Another important early civilization in the area was centered in Bactria. Bactria was an ancient land on both sides of the upper Oxus River, today called the Amu Darya, in present-day northern Afghanistan and southern Tajikistan. Bactria was important for its strategic location between China, India, and the West. The prophet Zoroaster is said to have made his first converts in Bactria and have died there. Bactria became an important province of the Achaemenid Empire, and after the conquests of Alexander III it became the center of an independent Greek kingdom whose rulers stuck fine Greek-style coins. Many interesting artifacts have also been found including seals, stone vessels and figurines, and pottery. The kingdom lasted until 128 B.C., when northern nomads overran it. Bactria then became part of the Kushan Empire and remained so until the 4th century A.D., when Sassanian governors became its rulers. The nomadic Hephthalites (White Huns) took control in the following century, ruling until the Arab conquest at the end of the 7th century. Much Bactrian art has come on the market in recent years, mostly from Afghanistan.

The Turkmen, or Turkoman, are a Central Asian ethnic group related to Anatolian Turks who are the principal nationality in Turkmenistan (Turkmenia). They probably arrived in the area about 600 A.D. They occupy a vast steppe which in antiquity was the home of nomadic peoples who, like the Lures of Persia and the Sythians of the Caspian area, created many interesting art objects. It was also an important link in the great silk caravan route to China. Now that the area is more accessible to western scholars, we will undoubtedly learn more about its art.

Gandhara was a semi-independent kingdom that flourished from the 3rd century B.C. to the 5th century in what is now northern Pakistan. It extended from present-day Rawalpindi through the Peshawar Valley to Kabul. The region was invaded by Persian rulers in the 6th century B.C. It came under Alexander the Great in 327 B.C., and was soon after captured by Chandragupta Maurya. Subsequently it fell to the Saka dynasty (Scythians) in 95 B.C., the Kushans in A.S. 48, and finally to the Muslims in the 7th to 8th century. Its main city was Taxila. Gandharan art is principally known for its Greco-Buddhist school of sculpture, but lesser arts such as pottery and glass making were also practiced. Because of its affinity to classical sculpture, Gandharan sculpture is very popular among collectors today.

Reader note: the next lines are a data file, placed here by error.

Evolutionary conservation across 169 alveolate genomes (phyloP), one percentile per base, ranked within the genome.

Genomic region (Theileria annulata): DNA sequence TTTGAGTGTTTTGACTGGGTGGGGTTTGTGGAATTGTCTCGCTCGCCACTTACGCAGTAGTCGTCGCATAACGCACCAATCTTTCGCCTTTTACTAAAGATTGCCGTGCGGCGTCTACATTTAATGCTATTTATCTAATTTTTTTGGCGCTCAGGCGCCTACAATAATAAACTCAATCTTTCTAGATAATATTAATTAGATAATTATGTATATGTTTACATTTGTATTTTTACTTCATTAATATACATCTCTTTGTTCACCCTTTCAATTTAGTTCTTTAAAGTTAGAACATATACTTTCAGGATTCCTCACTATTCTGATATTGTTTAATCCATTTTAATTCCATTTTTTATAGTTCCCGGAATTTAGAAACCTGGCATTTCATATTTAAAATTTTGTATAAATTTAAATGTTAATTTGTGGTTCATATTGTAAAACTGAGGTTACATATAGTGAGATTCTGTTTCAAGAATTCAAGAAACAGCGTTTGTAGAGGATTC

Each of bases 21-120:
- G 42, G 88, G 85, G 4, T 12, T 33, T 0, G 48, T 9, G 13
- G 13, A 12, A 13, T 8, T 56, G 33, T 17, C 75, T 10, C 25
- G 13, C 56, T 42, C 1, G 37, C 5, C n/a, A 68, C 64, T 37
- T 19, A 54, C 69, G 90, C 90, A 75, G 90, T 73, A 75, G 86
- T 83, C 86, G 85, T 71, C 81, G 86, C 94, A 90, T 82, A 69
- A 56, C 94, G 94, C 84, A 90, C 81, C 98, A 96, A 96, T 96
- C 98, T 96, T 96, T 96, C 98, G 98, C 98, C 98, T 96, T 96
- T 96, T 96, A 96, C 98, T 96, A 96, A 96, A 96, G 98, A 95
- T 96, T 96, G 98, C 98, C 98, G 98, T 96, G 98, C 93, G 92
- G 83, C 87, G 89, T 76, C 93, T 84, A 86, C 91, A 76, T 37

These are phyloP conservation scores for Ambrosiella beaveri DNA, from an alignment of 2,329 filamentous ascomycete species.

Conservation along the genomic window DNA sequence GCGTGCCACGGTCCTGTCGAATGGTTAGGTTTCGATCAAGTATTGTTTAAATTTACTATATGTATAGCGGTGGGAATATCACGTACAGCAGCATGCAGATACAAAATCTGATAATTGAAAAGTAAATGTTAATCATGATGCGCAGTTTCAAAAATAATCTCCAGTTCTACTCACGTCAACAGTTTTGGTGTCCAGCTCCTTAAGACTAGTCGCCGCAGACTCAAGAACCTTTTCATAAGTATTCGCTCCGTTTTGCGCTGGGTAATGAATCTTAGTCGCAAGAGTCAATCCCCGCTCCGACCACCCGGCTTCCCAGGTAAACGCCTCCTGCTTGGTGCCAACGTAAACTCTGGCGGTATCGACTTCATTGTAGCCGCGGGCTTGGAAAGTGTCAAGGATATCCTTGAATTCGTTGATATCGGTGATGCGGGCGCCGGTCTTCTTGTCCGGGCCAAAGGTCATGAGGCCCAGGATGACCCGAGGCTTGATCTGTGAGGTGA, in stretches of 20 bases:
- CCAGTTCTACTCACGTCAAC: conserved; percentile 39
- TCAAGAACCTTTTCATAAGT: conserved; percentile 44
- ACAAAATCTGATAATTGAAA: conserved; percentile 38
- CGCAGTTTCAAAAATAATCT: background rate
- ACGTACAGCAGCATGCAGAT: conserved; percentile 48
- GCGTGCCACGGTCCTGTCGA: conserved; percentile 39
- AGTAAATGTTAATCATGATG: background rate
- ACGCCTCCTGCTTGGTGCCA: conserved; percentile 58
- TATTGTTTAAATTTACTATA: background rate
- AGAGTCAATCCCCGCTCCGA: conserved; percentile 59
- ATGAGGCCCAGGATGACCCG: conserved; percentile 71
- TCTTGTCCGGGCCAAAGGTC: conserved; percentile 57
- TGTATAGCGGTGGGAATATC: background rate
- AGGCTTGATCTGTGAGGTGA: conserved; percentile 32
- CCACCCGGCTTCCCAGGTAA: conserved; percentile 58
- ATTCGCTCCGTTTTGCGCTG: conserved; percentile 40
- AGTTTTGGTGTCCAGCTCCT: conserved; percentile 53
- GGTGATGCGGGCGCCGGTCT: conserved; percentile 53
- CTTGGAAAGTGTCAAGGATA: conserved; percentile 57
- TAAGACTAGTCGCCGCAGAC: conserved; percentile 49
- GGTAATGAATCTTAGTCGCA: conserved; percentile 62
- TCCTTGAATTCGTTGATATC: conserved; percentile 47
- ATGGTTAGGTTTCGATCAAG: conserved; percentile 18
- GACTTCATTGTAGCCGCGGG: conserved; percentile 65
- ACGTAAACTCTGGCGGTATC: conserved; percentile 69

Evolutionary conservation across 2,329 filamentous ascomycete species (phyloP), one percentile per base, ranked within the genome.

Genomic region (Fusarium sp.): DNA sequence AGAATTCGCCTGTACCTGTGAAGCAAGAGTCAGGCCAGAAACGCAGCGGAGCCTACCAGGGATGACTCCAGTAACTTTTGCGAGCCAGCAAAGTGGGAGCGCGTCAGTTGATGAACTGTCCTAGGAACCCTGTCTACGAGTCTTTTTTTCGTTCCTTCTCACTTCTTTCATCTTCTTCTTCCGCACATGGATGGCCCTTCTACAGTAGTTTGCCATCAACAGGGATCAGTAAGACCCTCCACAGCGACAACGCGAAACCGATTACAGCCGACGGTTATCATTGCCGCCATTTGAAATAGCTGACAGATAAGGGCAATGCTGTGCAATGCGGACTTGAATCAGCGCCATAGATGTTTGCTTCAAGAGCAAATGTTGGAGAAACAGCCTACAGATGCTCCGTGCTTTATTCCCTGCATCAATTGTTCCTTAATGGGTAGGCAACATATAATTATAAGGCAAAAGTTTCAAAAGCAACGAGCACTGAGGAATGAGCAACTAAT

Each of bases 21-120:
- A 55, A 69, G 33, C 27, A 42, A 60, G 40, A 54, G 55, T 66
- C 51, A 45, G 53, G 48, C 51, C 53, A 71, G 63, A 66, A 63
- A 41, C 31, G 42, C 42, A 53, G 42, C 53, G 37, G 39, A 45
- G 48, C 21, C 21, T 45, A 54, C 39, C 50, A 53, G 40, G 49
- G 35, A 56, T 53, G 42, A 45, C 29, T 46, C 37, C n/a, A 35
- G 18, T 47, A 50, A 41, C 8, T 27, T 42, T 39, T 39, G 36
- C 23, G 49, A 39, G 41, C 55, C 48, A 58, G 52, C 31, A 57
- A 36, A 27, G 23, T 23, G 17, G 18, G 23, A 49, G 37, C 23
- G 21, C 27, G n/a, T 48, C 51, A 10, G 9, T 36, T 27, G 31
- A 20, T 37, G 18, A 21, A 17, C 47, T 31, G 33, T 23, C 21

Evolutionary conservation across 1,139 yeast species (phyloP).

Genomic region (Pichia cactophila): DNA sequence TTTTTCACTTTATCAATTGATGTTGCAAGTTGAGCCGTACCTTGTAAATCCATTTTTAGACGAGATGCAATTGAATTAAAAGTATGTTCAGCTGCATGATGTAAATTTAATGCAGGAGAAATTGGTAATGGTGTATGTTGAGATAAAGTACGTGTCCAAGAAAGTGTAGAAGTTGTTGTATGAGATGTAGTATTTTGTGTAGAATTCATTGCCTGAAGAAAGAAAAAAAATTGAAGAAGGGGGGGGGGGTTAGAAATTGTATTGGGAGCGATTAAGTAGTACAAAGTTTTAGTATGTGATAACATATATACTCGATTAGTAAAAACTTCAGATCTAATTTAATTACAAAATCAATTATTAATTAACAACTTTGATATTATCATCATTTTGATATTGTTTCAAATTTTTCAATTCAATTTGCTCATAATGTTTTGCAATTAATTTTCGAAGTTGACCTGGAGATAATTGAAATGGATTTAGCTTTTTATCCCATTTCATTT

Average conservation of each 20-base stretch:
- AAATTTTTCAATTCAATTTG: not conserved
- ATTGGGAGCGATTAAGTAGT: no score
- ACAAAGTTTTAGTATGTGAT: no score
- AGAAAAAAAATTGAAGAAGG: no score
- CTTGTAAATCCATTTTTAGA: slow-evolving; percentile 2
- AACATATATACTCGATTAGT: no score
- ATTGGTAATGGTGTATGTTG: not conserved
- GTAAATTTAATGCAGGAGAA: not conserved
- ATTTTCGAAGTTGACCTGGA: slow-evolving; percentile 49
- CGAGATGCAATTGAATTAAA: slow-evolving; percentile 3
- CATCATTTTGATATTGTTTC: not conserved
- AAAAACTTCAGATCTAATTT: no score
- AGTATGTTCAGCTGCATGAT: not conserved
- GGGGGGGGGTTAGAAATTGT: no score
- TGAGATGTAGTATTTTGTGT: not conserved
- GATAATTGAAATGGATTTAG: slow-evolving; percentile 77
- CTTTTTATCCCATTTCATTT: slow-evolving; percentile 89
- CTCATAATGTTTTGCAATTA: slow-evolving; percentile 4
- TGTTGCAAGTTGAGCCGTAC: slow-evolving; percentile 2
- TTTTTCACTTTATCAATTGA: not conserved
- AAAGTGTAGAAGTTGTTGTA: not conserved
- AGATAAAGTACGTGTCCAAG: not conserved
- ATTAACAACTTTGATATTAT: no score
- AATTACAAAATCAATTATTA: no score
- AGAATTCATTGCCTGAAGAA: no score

SEALS

Central Asian seals are found mainly from two of the cultures of the area. Perhaps the most interesting group comes from the Indus Valley culture where a large number of important seals were discovered. These may be a form of writing or may symbolize elaborate heraldic devices or standards that served to identify families and their properties from others. The other major groups come from the Bactrian area where many bronze and stone seals have been found.

WEAPONS

Although weapons have been found in Central Asian excavations they are, with a few exceptions, mostly from the western area near Persia, and are usually poor quality.

POTTERY AND TERRACOTTA

Pottery and terracotta sculptures from central Asia range from the many interesting examples of terracotta sculpture from the Indus Valley cultures, particularly figurines and chariot models, to the characteristic pottery and stucco sculpture of Gandhara.

STONE, WRITING, AND JEWELRY

Some of the cultures of the Central Asian area famous for their stone sculptures such as the Gandaran culture whose sculptures, mostly executed in schist, combined elements of Classical Art with native Indian art. Others produced beautiful jewelry such as the nomadic cultures of Turkmenistan. Writing records in general do not play an important role in most Central Asian cultures with the possible exception of the Indus Valley cultures where seal inscriptions and the like seem to point to an indigenous language. However, largely because no major inscriptions have been discovered, some scholars have surmised that the characters do not represent writing in the same sense that Sumerian cuneiform or Egyptian hieroglyphics were writing.